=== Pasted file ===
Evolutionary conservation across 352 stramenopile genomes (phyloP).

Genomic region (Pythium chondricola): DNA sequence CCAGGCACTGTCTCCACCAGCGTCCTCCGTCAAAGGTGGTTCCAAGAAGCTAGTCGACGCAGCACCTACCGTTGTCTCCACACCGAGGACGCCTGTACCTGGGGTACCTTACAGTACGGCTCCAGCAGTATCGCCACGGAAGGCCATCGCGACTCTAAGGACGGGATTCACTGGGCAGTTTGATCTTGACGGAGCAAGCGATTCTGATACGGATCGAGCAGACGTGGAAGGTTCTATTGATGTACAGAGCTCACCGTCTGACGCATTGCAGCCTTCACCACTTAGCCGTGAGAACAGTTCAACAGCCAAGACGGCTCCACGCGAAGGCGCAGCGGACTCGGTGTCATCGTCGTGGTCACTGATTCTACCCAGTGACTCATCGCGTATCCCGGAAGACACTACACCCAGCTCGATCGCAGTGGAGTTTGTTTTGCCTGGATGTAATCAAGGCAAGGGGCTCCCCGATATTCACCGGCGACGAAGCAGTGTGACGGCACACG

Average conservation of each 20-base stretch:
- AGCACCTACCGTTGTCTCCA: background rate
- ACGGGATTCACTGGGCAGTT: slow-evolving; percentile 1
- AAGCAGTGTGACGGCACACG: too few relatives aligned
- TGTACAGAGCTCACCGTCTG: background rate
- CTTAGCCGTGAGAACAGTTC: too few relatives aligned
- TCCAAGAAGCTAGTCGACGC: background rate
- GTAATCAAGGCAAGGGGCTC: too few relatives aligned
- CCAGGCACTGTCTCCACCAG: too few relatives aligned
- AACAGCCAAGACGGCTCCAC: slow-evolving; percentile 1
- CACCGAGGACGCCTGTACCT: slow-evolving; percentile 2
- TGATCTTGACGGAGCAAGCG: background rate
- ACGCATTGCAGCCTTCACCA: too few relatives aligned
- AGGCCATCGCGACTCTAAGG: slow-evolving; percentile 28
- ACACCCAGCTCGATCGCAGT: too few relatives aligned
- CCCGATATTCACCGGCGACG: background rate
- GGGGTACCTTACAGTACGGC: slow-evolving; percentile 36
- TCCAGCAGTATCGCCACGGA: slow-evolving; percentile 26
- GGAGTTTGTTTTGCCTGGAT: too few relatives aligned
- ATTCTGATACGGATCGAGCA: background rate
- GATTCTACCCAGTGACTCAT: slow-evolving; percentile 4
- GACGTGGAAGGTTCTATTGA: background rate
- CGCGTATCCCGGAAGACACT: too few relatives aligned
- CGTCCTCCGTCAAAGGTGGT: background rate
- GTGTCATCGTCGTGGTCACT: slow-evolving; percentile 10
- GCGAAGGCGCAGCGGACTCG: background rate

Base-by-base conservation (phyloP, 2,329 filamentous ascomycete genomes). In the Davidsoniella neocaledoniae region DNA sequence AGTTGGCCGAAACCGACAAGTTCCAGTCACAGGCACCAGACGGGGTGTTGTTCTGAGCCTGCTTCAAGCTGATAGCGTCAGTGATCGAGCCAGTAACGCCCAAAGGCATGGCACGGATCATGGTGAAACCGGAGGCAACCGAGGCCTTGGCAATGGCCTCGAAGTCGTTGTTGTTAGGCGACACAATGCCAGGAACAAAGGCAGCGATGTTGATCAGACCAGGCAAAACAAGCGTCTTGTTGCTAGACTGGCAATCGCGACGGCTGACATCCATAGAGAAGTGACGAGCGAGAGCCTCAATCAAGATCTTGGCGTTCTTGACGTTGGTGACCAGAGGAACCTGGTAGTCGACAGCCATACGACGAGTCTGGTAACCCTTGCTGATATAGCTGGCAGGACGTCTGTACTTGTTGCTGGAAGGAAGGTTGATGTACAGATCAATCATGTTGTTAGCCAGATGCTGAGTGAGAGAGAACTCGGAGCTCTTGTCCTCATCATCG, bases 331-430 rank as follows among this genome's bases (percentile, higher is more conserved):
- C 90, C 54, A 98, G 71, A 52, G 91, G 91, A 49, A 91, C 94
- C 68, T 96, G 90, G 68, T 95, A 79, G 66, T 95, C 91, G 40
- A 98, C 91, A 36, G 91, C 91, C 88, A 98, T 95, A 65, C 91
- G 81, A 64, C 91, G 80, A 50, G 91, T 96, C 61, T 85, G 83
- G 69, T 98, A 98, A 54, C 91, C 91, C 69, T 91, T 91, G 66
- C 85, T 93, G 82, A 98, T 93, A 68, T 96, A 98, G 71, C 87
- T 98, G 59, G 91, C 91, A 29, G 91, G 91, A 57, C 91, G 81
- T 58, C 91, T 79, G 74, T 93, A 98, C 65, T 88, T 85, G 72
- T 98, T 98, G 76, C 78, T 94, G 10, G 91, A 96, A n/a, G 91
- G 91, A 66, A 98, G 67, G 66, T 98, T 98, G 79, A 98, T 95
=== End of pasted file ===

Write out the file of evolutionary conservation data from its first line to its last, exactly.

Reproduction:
Evolutionary conservation across 352 stramenopile genomes (phyloP).

Genomic region (Pythium chondricola): DNA sequence CCAGGCACTGTCTCCACCAGCGTCCTCCGTCAAAGGTGGTTCCAAGAAGCTAGTCGACGCAGCACCTACCGTTGTCTCCACACCGAGGACGCCTGTACCTGGGGTACCTTACAGTACGGCTCCAGCAGTATCGCCACGGAAGGCCATCGCGACTCTAAGGACGGGATTCACTGGGCAGTTTGATCTTGACGGAGCAAGCGATTCTGATACGGATCGAGCAGACGTGGAAGGTTCTATTGATGTACAGAGCTCACCGTCTGACGCATTGCAGCCTTCACCACTTAGCCGTGAGAACAGTTCAACAGCCAAGACGGCTCCACGCGAAGGCGCAGCGGACTCGGTGTCATCGTCGTGGTCACTGATTCTACCCAGTGACTCATCGCGTATCCCGGAAGACACTACACCCAGCTCGATCGCAGTGGAGTTTGTTTTGCCTGGATGTAATCAAGGCAAGGGGCTCCCCGATATTCACCGGCGACGAAGCAGTGTGACGGCACACG

Average conservation of each 20-base stretch:
- AGCACCTACCGTTGTCTCCA: background rate
- ACGGGATTCACTGGGCAGTT: slow-evolving; percentile 1
- AAGCAGTGTGACGGCACACG: too few relatives aligned
- TGTACAGAGCTCACCGTCTG: background rate
- CTTAGCCGTGAGAACAGTTC: too few relatives aligned
- TCCAAGAAGCTAGTCGACGC: background rate
- GTAATCAAGGCAAGGGGCTC: too few relatives aligned
- CCAGGCACTGTCTCCACCAG: too few relatives aligned
- AACAGCCAAGACGGCTCCAC: slow-evolving; percentile 1
- CACCGAGGACGCCTGTACCT: slow-evolving; percentile 2
- TGATCTTGACGGAGCAAGCG: background rate
- ACGCATTGCAGCCTTCACCA: too few relatives aligned
- AGGCCATCGCGACTCTAAGG: slow-evolving; percentile 28
- ACACCCAGCTCGATCGCAGT: too few relatives aligned
- CCCGATATTCACCGGCGACG: background rate
- GGGGTACCTTACAGTACGGC: slow-evolving; percentile 36
- TCCAGCAGTATCGCCACGGA: slow-evolving; percentile 26
- GGAGTTTGTTTTGCCTGGAT: too few relatives aligned
- ATTCTGATACGGATCGAGCA: background rate
- GATTCTACCCAGTGACTCAT: slow-evolving; percentile 4
- GACGTGGAAGGTTCTATTGA: background rate
- CGCGTATCCCGGAAGACACT: too few relatives aligned
- CGTCCTCCGTCAAAGGTGGT: background rate
- GTGTCATCGTCGTGGTCACT: slow-evolving; percentile 10
- GCGAAGGCGCAGCGGACTCG: background rate

Base-by-base conservation (phyloP, 2,329 filamentous ascomycete genomes). In the Davidsoniella neocaledoniae region DNA sequence AGTTGGCCGAAACCGACAAGTTCCAGTCACAGGCACCAGACGGGGTGTTGTTCTGAGCCTGCTTCAAGCTGATAGCGTCAGTGATCGAGCCAGTAACGCCCAAAGGCATGGCACGGATCATGGTGAAACCGGAGGCAACCGAGGCCTTGGCAATGGCCTCGAAGTCGTTGTTGTTAGGCGACACAATGCCAGGAACAAAGGCAGCGATGTTGATCAGACCAGGCAAAACAAGCGTCTTGTTGCTAGACTGGCAATCGCGACGGCTGACATCCATAGAGAAGTGACGAGCGAGAGCCTCAATCAAGATCTTGGCGTTCTTGACGTTGGTGACCAGAGGAACCTGGTAGTCGACAGCCATACGACGAGTCTGGTAACCCTTGCTGATATAGCTGGCAGGACGTCTGTACTTGTTGCTGGAAGGAAGGTTGATGTACAGATCAATCATGTTGTTAGCCAGATGCTGAGTGAGAGAGAACTCGGAGCTCTTGTCCTCATCATCG, bases 331-430 rank as follows among this genome's bases (percentile, higher is more conserved):
- C 90, C 54, A 98, G 71, A 52, G 91, G 91, A 49, A 91, C 94
- C 68, T 96, G 90, G 68, T 95, A 79, G 66, T 95, C 91, G 40
- A 98, C 91, A 36, G 91, C 91, C 88, A 98, T 95, A 65, C 91
- G 81, A 64, C 91, G 80, A 50, G 91, T 96, C 61, T 85, G 83
- G 69, T 98, A 98, A 54, C 91, C 91, C 69, T 91, T 91, G 66
- C 85, T 93, G 82, A 98, T 93, A 68, T 96, A 98, G 71, C 87
- T 98, G 59, G 91, C 91, A 29, G 91, G 91, A 57, C 91, G 81
- T 58, C 91, T 79, G 74, T 93, A 98, C 65, T 88, T 85, G 72
- T 98, T 98, G 76, C 78, T 94, G 10, G 91, A 96, A n/a, G 91
- G 91, A 66, A 98, G 67, G 66, T 98, T 98, G 79, A 98, T 95